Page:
NCUA appraisal plan is far from risky
The National Credit Union Administration’s proposal to raise the appraisal threshold for credit union nonresidential real estate loans is the type of deregulatory action that deserves praise by those who oppose unnecessary and overly burdensome regulation.
Without question, raising the threshold from $250,000 to $1 million will address appraiser capacity issues that have plagued smaller, underserved markets. In addition, it will prevent unnecessary delays in loan closings and reduce costs for borrowers, all while posing no safety and soundness risk to the U.S. economy or American consumers.
Taking into account years of historically sound valuation practices, credit unions have proved adept at determining whether to use an appraisal or a market value estimation when approving commercial loans valued up to $1 million. Leaving the current threshold of $250,000 in place is tantamount to supporting regulation simply for the sake of regulation — or, to put it bluntly, an infatuation with piling needless, cumbersome and time-consuming paperwork onto consumers.
While opponents of the NCUA’s appraisal proposal argue its passage would recreate the conditions that led to the financial crisis, revive risky lending practices, and overall fulfill Chicken Little’s “sky is falling” prophecy, I cannot help but feel they have been in a deep, deep slumber for the past 11 years. And despite claims to the contrary, there’s little reason to believe that the bank regulators will follow suit in raising their own threshold to meet a new NCUA standard.
Certainly, the 2008 financial crisis was a serious downturn for many American families, but credit unions did not contribute to the crisis. At no time in our nation’s history has the credit union industry posed a safety and soundness risk to our financial system — let alone for its portfolio of nonresidential real estate loans.
As the NCUA noted in its proposal, commercial loans represent only 5.7% of credit unions’ total assets, and less than 53% of their total net worth. For context, commercial loans represent 25% percent of bank total assets and 267% of their Tier 1 capital.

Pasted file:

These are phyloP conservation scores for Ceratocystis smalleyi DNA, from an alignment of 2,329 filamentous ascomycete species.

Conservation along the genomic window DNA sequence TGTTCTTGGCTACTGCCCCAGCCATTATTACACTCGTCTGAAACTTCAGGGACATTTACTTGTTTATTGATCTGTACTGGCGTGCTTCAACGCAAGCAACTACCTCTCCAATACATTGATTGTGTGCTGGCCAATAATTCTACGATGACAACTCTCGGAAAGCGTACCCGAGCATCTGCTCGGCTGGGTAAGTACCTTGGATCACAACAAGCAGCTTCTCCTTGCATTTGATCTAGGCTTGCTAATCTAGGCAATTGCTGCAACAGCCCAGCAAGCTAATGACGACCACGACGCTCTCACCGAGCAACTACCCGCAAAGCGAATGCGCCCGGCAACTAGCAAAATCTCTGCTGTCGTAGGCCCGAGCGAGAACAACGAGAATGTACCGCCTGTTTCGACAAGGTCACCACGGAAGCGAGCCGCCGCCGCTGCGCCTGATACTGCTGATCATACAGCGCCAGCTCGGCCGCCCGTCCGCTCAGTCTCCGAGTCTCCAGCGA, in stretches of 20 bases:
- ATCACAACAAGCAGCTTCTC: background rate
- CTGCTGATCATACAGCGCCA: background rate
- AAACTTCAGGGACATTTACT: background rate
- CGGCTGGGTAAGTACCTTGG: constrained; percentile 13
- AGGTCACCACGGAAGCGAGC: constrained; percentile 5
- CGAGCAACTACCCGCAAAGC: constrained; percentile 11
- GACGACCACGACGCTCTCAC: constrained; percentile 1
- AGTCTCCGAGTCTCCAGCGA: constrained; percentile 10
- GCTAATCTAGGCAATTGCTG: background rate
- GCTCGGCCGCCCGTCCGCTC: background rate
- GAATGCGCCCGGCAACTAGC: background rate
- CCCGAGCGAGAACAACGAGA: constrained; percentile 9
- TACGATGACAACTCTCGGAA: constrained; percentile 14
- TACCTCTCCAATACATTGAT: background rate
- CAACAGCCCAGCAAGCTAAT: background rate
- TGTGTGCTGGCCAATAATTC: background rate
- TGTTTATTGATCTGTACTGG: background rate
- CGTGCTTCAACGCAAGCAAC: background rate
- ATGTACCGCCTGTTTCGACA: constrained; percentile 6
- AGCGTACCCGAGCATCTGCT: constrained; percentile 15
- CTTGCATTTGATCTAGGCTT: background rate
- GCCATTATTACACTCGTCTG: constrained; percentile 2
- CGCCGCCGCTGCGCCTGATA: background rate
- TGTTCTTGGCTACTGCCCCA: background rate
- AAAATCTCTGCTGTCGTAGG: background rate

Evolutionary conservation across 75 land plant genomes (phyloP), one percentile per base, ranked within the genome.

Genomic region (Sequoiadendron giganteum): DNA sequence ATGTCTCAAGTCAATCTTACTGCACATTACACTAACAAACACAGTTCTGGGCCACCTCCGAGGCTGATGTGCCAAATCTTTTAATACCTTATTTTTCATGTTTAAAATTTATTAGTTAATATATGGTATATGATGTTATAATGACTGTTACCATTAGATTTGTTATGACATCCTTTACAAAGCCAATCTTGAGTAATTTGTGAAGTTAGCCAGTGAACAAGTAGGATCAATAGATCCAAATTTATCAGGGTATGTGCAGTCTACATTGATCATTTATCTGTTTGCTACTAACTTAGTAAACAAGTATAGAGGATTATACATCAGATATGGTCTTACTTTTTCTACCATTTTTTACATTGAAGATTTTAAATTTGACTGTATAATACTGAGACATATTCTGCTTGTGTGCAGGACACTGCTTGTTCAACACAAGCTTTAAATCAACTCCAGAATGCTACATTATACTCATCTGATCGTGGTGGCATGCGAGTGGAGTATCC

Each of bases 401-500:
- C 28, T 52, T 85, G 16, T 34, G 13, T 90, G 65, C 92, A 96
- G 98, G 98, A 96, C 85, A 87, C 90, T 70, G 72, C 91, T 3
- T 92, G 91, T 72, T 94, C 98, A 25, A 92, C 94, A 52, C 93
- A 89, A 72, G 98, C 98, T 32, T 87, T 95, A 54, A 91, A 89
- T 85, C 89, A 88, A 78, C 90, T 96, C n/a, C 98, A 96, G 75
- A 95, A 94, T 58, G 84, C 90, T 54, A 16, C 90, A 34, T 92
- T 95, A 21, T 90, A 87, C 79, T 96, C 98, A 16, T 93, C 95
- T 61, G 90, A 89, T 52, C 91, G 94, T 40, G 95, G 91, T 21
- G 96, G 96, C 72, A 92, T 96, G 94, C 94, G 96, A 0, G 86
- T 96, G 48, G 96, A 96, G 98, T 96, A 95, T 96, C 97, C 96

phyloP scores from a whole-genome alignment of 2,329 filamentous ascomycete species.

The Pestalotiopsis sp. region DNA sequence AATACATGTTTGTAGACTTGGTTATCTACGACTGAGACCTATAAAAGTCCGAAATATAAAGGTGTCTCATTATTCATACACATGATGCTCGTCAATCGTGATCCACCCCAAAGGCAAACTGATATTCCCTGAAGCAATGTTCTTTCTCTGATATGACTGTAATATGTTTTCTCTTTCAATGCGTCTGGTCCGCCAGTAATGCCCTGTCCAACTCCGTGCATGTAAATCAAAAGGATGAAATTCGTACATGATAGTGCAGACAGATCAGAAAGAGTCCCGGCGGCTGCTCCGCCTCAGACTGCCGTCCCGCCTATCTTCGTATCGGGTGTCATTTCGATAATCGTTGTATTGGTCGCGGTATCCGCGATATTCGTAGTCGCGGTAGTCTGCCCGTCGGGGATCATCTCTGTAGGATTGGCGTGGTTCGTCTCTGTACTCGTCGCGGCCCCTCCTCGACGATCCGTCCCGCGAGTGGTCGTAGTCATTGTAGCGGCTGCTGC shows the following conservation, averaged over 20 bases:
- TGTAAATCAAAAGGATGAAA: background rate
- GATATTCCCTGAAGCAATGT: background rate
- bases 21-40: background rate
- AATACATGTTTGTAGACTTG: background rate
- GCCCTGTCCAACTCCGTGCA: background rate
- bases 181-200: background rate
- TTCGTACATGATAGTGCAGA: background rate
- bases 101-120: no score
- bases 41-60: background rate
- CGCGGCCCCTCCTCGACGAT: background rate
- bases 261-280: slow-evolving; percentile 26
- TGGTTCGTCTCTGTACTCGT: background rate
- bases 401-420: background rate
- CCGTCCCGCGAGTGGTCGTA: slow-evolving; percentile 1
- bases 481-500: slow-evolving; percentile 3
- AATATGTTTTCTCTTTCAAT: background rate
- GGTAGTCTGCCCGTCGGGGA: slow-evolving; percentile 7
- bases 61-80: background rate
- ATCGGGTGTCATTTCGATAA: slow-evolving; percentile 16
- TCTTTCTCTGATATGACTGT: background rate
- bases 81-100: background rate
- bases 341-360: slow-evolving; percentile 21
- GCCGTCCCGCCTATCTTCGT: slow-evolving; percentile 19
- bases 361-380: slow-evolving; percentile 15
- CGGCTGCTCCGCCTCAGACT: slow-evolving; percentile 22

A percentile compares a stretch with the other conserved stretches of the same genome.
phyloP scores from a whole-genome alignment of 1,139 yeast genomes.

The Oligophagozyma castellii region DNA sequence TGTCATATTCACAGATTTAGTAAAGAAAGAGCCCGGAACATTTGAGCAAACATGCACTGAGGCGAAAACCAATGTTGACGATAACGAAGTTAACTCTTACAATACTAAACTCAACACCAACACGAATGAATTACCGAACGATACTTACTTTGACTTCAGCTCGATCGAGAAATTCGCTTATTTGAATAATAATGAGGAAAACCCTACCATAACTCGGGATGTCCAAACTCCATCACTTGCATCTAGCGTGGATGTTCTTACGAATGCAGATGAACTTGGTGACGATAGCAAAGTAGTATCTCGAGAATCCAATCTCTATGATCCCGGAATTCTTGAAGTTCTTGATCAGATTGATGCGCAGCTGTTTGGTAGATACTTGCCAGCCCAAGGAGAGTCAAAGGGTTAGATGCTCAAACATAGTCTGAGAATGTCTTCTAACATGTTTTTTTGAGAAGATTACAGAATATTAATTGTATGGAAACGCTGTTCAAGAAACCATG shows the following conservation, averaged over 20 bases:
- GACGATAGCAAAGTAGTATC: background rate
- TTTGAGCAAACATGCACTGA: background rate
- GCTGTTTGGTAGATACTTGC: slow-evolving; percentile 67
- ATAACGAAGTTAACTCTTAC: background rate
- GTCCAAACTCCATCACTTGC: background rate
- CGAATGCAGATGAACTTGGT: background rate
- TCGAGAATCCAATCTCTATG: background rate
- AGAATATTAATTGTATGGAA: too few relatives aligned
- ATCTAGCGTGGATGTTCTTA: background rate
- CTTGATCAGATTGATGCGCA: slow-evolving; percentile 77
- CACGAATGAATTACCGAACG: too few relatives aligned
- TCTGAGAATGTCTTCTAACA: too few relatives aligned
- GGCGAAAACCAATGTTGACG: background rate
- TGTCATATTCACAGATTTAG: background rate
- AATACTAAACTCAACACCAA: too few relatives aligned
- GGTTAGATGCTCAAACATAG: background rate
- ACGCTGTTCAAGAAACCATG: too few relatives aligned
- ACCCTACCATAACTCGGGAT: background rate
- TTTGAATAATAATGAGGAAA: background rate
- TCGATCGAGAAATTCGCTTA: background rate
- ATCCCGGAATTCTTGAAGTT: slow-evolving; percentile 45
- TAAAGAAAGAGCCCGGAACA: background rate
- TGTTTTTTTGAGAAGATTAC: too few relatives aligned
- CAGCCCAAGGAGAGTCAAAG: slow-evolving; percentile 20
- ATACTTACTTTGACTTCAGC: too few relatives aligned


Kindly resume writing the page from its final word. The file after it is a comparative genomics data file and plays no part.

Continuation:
While the NCUA’s proposal would reduce the number of nonresidential real estate loans requiring appraisals, nearly 90% of the total dollar amount of those loans will still be subject to an appraisal. Yet the overall caseload would decrease by 39%, providing significant relief to credit unions and savings for their members.
The proposal invokes no substantive change that puts credit unions, consumers or the economy at risk. In fact, the NCUA notes that any emerging risks can be properly accounted for “through sound risk management practices” by the credit union.
Over the past three decades, poorly underwritten and administered commercial real estate loans by the banking industry were a key component in increased levels of loan losses and contributed to the failure of financial institutions. The same is not true for credit unions.
Until banks reform their corporate structures, divert profits back to customers instead of shareholders, and grant their customers voting rights, credit unions will remain starkly different — and the banking regulators must treat them as such.
For the NCUA, it should be full steam ahead toward raising the appraisal threshold for nonresidential real estate loans made by credit unions. We fully support their efforts to do so, as this proposal is the right move for credit unions, consumers and the U.S. economy.